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December 8, 2008

Coding for Cushing’s Syndrome
For The Record
Vol. 20 No. 25 P. 27

Cushing’s syndrome (ICD-9-CM code 255.0) is a condition caused by long-time exposure to too much cortisol, a hormone that regulates the body’s blood pressure and metabolism. Also documented as hypercortisolism, it can be caused by the use of oral corticosteroid medication or when the body makes too much cortisol.

Exogenous Cushing’s syndrome develops from a cause outside of the body—in other words, from the patient taking corticosteroids over an extended period of time. Prednisone, dexamethasone (Decadron), and methylprednisolone (Medrol) are medications that can lead to Cushing’s syndrome.

Endogenous Cushing’s syndrome is due to the body’s own cortisol overproduction, such as from excess production by one or both adrenal glands or overproduction of the adrenocorticotropic hormone (ACTH) that regulates cortisol production. Endogenous Cushing’s syndrome may be caused by a benign pituitary gland tumor (pituitary adenoma), also called Cushing’s disease; ectopic ACTH, a secreting tumor which may be located in the lung or pancreas; or primary adrenal gland disease (adrenal adenoma), which may be benign or cancerous tumors.

Code 255.0 includes the following terms:

• Adrenal hyperplasia due to excess ACTH;

• Cushing’s syndrome: NOS, iatrogenic, idiopathic, pituitary-dependent;

• Ectopic ACTH syndrome;

• Iatrogenic syndrome of excess cortisol; and

• Overproduction of cortisol.

Coding directives state to use an additional E code to identify cause if it is drug induced.

Signs and Symptoms
The characteristic signs of Cushing’s syndrome include the following:

• a fatty hump between the shoulders (buffalo hump);

• a rounded face (moon face); and

• pink or purple stretch marks (striae) on the skin of the abdomen, thighs, breasts, and arms.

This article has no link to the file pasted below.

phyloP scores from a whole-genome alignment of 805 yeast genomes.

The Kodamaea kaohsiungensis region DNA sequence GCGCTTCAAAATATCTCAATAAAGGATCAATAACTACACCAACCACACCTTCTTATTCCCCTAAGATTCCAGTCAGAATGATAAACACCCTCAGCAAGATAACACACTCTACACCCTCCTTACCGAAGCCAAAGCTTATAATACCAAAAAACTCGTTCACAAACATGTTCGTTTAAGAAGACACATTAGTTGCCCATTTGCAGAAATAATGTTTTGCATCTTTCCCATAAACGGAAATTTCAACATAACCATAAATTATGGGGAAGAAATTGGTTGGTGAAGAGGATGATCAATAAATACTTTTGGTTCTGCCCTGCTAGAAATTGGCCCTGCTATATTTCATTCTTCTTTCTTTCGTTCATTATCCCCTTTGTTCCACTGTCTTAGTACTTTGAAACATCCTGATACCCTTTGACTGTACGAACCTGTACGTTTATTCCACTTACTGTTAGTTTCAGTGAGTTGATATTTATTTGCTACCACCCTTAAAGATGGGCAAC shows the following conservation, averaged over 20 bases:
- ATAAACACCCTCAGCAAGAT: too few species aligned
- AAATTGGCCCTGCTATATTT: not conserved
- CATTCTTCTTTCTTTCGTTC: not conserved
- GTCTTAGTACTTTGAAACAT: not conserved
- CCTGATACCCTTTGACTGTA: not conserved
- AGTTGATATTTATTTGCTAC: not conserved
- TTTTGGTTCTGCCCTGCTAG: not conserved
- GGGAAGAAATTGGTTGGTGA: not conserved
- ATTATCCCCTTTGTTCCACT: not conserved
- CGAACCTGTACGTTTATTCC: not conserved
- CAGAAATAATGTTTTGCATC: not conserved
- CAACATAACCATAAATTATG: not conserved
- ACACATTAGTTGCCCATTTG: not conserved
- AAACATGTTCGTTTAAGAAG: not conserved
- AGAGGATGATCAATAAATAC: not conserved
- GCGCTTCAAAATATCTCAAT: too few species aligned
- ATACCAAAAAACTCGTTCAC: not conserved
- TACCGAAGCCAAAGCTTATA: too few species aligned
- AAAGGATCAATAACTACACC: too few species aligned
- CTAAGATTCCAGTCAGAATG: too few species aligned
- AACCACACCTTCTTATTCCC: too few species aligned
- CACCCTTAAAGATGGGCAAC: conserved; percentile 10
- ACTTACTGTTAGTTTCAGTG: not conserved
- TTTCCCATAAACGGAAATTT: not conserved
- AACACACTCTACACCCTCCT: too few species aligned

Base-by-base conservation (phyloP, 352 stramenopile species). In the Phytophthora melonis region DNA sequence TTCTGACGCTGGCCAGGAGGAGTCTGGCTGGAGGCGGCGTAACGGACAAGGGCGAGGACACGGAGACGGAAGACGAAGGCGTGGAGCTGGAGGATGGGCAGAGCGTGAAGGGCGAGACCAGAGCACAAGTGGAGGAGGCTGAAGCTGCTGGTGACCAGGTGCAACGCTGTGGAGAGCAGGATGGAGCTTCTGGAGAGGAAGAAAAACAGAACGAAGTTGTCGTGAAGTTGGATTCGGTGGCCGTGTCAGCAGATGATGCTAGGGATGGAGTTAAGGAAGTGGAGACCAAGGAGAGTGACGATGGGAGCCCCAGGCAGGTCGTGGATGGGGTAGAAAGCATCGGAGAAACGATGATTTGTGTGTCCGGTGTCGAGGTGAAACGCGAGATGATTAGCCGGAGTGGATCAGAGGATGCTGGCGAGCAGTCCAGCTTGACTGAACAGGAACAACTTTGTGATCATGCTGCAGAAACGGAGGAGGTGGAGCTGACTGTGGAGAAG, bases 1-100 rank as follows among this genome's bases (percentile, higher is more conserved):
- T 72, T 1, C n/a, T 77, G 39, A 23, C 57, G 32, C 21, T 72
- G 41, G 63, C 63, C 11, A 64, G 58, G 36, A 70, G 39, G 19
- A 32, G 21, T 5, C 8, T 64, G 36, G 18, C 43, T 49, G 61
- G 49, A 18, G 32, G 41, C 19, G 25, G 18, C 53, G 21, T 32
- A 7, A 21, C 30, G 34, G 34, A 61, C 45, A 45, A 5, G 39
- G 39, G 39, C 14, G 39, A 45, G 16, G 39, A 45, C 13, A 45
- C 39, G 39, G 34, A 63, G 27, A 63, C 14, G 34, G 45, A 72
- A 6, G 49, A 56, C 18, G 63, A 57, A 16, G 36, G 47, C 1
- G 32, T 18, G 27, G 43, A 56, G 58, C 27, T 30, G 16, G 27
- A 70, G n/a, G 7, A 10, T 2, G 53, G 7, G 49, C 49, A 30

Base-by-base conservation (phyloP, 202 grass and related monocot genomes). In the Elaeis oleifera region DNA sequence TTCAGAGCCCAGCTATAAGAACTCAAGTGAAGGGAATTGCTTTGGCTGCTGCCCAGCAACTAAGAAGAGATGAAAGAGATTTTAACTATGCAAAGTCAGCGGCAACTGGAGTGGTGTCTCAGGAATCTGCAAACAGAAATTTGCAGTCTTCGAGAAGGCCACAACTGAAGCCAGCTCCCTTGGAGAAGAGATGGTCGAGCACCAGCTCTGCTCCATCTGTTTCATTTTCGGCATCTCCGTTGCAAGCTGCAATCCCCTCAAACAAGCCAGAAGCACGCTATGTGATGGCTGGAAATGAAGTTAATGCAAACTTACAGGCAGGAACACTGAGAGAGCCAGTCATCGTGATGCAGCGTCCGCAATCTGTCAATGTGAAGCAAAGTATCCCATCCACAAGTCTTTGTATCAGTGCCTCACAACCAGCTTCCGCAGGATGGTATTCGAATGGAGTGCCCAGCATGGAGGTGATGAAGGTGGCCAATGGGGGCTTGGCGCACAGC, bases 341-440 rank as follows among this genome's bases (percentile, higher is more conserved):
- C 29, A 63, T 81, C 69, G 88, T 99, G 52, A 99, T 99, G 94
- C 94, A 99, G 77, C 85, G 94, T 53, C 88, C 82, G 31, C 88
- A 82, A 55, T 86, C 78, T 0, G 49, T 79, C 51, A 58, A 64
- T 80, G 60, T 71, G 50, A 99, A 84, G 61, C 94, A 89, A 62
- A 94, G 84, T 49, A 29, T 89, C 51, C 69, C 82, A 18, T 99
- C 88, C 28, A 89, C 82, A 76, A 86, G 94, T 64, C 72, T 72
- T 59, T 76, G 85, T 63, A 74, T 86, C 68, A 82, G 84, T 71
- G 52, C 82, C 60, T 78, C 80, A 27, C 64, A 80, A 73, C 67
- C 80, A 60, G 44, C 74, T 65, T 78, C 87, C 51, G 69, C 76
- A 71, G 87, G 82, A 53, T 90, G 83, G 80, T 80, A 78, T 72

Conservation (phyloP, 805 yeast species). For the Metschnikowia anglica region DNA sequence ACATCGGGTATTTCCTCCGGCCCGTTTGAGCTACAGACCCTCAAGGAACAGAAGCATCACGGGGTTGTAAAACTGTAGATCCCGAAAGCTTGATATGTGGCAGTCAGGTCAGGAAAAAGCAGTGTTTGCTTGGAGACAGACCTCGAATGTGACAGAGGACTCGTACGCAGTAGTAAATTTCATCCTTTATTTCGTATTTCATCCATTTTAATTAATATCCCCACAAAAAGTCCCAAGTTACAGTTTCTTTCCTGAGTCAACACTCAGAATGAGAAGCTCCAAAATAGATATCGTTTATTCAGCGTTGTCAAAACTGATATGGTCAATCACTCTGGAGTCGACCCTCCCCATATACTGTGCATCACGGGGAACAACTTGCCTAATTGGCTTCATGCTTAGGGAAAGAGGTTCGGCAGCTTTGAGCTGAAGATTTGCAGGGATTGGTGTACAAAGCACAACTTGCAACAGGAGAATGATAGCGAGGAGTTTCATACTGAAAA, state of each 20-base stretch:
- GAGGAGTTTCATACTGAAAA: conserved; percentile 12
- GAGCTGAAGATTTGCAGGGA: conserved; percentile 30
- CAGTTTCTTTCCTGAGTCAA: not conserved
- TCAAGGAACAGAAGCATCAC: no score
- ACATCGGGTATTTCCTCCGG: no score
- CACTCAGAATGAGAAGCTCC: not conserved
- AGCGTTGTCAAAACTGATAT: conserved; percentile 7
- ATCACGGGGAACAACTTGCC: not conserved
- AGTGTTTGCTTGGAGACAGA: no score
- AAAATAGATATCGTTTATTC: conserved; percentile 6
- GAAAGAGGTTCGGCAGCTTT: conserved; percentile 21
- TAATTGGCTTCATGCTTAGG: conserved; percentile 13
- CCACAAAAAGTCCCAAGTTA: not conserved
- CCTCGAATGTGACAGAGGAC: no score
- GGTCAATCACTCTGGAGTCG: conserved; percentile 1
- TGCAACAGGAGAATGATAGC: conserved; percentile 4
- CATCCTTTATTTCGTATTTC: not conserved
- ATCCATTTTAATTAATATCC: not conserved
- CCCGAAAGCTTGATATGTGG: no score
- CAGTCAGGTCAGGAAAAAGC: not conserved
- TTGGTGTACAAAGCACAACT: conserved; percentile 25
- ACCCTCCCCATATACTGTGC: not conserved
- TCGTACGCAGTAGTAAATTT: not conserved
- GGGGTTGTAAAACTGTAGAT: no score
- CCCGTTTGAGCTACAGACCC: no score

Other common signs and symptoms are as follows:

• weight gain (especially around the waist);

• fatigue;

• muscle weakness;

• facial flushing;

• thin and fragile skin that bruises easily;

• slow healing of cuts and infections;

• depression, anxiety and irritability;

• loss of emotional control;

• thicker or more visible body and facial hair;

• acne;

• irregular or absent menstrual periods in women;

• erectile dysfunction in men; and

• headache.
Patients with Cushing’s syndrome may develop complications, including hypertension (401.9), osteoporosis (733.00), secondary diabetes (249.00), kidney stones (592.0), frequent or unusual infections, and a loss of muscle mass or strength.

Cushing’s syndrome is diagnosed by a physician with a thorough physical exam and the following diagnostic tests:

• urine and blood tests that evaluate the hormone levels to show whether the body is producing excessive cortisol;

• saliva tests, as high levels of cortisol from a late-night sample of saliva may be indicative of Cushing’s syndrome; and

• CT and MRI may detect tumors.

Cushing’s syndrome is difficult to diagnose because the signs and symptoms may be similar to other conditions.

The treatment goal is to lower the high level of cortisol in the body, which may be accomplished by reducing corticosteroid use. The medication may be lowered or slowly stopped, but a patient should not stop this medication abruptly.

The patient may undergo surgery if the cause of the Cushing’s syndrome is a tumor. The surgery may be followed up with radiation therapy.

Finally, the following medications may be administered to control the excessive production of cortisol: ketoconazole (Nizoral), mitotane (Lysodren), or metyrapone (metopirone).

Coding and sequencing for Cushing’s syndrome are dependent on the physician documentation in the medical record and application of the Official Coding Guidelines for inpatient care. Also, use specific AHA Coding Clinic for ICD-9-CM and American Medical Association CPT Assistant references to ensure complete and accurate coding.

— This information was prepared by Audrey Howard, RHIA, of 3M Consulting Services. 3M Consulting Services is a business of 3M Health Information Systems, a supplier of coding and classification systems to nearly 5,000 healthcare providers. The company and its representatives do not assume any responsibility for reimbursement decisions or claims denials made by providers or payers as the result of the misuse of this coding information. More information about 3M Health Information Systems is available at www.3mhis.com or by calling 800-367-2447.